What's it like to be colorblind? Photo gallery gives a glimpse
Although Detroit is full of color, not everyone can see it.
A photo gallery, created by a contact lens retailer, portrays Detroit as it's seen by people living with color blindness.
The gallery was created in collaboration with Colour Blind Awareness UK and lens retailer Lenstore, which used a unique software to replicate how a color-blind person sees the city's iconic landmarks, including The Spirit of Detroit and Comerica Park.
Color blindness is a genetic condition. There are three main types of color blindness, depending on how someone responds to blue, green and red light. Red-green color blindness is the most common, followed by blue-yellow color blindness. A complete absence of color vision — total color blindness – is rare, according to the National Eye Institute.
As many as 8% of men and 0.5% of women have the common form of red-green color blindness, according to the institute.
There is no treatment for inherited color blindness; however, multiple lens makers are releasing different versions of glasses that claim to aid a person's ability to process lights and colors.
"Despite videos of glasses circulating on social media, which claim to solve color blindness, there is no cure," said Kathryn Albany-Ward, CEO of Colour Blind Awareness UK. "There is also nothing in place in schools or workplaces on the whole, and society often ignores people with color blindness, whether they are in the workplace or at leisure."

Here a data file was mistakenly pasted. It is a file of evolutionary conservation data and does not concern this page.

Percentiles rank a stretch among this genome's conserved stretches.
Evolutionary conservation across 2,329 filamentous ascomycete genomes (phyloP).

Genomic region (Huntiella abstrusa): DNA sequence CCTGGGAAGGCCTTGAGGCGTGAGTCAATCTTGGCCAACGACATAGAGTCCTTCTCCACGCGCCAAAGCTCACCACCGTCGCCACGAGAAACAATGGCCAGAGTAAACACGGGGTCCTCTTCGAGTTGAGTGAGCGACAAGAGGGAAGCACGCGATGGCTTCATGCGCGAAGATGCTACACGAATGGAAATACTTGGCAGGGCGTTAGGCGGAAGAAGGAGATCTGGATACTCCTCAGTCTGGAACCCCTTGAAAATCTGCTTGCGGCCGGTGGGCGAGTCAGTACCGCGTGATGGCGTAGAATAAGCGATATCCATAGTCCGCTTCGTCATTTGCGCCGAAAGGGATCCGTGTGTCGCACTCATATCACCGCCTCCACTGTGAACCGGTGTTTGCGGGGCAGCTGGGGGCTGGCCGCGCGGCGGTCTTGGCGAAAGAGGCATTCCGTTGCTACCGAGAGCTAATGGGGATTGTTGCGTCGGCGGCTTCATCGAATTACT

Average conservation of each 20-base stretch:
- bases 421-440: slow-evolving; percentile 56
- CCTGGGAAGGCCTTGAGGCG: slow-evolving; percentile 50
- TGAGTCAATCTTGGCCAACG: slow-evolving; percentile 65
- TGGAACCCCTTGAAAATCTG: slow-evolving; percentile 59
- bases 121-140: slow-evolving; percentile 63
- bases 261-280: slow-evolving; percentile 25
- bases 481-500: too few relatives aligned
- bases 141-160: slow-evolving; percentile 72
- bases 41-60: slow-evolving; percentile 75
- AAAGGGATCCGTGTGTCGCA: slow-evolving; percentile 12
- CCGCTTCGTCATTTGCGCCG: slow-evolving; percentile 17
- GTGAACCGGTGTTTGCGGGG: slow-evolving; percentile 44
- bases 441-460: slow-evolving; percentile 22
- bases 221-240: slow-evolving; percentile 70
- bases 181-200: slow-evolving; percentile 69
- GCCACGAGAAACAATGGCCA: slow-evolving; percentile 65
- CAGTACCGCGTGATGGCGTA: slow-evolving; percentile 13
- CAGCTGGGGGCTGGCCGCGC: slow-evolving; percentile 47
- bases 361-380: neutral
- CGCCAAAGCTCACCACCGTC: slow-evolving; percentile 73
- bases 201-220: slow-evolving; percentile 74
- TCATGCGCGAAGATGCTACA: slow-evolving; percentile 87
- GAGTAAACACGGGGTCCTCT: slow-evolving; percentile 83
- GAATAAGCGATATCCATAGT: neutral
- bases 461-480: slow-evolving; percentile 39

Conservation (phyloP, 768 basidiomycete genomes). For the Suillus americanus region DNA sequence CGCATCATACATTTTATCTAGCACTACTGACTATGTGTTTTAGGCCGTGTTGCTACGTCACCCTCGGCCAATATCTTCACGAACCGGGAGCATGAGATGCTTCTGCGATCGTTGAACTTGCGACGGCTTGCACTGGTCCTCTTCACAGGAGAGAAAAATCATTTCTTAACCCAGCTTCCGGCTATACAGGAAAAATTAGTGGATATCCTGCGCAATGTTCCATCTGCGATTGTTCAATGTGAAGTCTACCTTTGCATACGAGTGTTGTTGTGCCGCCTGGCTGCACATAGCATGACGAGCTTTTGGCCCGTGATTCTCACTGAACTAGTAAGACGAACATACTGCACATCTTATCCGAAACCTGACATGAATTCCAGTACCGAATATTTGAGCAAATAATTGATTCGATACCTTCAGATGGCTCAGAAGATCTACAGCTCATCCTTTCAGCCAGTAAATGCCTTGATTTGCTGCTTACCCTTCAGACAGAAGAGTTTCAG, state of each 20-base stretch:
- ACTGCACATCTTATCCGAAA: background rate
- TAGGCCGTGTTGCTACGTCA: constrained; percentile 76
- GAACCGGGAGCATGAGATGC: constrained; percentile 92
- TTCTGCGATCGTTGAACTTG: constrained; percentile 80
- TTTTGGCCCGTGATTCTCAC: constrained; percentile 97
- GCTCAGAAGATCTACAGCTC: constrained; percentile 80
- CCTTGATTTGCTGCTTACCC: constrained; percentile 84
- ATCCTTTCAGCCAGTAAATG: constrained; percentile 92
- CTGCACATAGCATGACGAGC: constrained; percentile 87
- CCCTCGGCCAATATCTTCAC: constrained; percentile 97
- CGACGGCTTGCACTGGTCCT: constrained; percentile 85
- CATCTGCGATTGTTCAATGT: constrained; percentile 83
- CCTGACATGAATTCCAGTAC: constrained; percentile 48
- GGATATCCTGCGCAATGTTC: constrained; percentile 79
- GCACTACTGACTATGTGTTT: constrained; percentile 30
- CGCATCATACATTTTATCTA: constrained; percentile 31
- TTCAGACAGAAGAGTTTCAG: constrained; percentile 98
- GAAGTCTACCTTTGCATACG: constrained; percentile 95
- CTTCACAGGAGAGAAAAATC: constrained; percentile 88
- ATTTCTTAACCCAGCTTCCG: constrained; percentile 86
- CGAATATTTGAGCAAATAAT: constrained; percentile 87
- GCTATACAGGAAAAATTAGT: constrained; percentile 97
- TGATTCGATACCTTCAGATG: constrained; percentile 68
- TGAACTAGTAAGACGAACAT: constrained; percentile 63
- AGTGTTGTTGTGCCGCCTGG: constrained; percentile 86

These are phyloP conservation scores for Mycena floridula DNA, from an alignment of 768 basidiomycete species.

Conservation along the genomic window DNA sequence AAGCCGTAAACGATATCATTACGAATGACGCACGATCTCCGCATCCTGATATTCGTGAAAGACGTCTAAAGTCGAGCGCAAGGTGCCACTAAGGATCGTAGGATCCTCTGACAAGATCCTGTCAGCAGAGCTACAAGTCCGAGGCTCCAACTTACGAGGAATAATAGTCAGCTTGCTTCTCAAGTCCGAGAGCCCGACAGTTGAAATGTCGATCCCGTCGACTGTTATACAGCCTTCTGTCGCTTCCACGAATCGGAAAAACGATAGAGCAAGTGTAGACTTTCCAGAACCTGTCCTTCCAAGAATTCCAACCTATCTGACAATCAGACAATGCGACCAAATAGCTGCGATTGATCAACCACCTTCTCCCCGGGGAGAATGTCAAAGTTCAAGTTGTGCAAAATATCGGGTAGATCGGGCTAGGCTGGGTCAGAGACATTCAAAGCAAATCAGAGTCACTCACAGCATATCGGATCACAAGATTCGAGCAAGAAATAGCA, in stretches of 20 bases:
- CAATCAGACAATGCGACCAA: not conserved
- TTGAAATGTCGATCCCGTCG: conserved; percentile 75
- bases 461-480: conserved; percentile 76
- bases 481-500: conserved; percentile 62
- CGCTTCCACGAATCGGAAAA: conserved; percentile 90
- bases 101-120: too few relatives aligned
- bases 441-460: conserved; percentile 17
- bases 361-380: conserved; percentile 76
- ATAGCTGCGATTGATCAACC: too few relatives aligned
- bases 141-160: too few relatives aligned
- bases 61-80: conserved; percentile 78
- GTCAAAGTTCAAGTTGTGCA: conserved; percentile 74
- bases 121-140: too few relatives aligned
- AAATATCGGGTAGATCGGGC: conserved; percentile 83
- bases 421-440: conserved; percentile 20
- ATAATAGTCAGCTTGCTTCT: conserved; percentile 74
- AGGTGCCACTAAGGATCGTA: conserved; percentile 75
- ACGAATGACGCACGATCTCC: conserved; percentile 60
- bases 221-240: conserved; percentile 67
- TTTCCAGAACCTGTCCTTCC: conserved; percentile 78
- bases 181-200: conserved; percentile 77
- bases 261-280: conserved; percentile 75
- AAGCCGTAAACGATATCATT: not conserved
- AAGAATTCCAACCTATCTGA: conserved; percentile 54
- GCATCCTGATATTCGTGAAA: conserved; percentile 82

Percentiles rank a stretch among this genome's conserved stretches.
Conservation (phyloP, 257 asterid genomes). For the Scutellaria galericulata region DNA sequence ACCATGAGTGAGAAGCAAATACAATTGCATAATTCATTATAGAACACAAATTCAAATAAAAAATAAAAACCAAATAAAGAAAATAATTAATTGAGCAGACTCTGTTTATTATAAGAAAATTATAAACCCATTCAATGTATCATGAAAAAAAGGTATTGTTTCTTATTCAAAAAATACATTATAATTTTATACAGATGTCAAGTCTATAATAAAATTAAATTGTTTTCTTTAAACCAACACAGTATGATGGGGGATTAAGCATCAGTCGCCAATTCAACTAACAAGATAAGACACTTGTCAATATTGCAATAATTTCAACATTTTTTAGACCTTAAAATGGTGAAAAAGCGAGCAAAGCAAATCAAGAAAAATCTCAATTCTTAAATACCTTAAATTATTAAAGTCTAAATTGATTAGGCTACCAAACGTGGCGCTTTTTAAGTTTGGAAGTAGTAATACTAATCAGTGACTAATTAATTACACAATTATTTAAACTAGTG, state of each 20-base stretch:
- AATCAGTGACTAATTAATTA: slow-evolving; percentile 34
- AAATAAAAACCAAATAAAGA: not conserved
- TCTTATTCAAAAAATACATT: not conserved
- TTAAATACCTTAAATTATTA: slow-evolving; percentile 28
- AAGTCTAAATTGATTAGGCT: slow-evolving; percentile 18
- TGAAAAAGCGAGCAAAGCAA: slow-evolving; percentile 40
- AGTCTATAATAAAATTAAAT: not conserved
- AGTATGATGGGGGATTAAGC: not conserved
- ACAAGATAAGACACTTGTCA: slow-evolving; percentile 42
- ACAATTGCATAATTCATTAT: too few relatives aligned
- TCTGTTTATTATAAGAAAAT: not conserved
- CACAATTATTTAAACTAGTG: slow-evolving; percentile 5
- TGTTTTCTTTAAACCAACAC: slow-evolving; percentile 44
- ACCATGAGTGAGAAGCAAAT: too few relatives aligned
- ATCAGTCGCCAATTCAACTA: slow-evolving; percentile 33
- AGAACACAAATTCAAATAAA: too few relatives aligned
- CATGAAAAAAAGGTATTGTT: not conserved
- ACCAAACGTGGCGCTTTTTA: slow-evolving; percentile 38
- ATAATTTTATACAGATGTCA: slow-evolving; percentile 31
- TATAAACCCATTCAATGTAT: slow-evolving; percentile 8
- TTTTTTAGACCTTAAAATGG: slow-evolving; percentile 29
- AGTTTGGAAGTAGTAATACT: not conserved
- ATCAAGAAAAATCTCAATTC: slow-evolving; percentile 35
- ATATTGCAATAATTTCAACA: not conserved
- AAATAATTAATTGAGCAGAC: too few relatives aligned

Protanopia and deuteranopia are the most common forms of color blindness and usually passed down genetically. However, color blindness can also be acquired through chronic illnesses, accidents, industrial or environmental chemicals, medications or age, according to the National Eye Institute.
Protanopia is the inability to distinguish between blue and green colors as well as between red and green colors. The Spirit of Detroit is used in this case to show it has lost its greenish color.
How does a polar bear at the Detroit Zoo look to someone with protanopia?
Deuteranopia is the absence of photoreceptors capable of processing green light meaning red and green are the main problem colors. See here in the picture of Comerica Park. The infield and grass are becoming almost the same color, and the American flag in the background very nearly disappears as the red doesn't show.
And the reds in Little Caesars Arena.
Tritanopia is the inability to process blue light. This rare form of color blindness confuses light blues with greys, dark purples with black, mid-greens with blues, and oranges with reds. The view of Detroit looks very different, with the green areas disappearing and buildings turning pink.
How does the view of Detroit look to someone with tritanopia?
Or the Ambassador Bridge?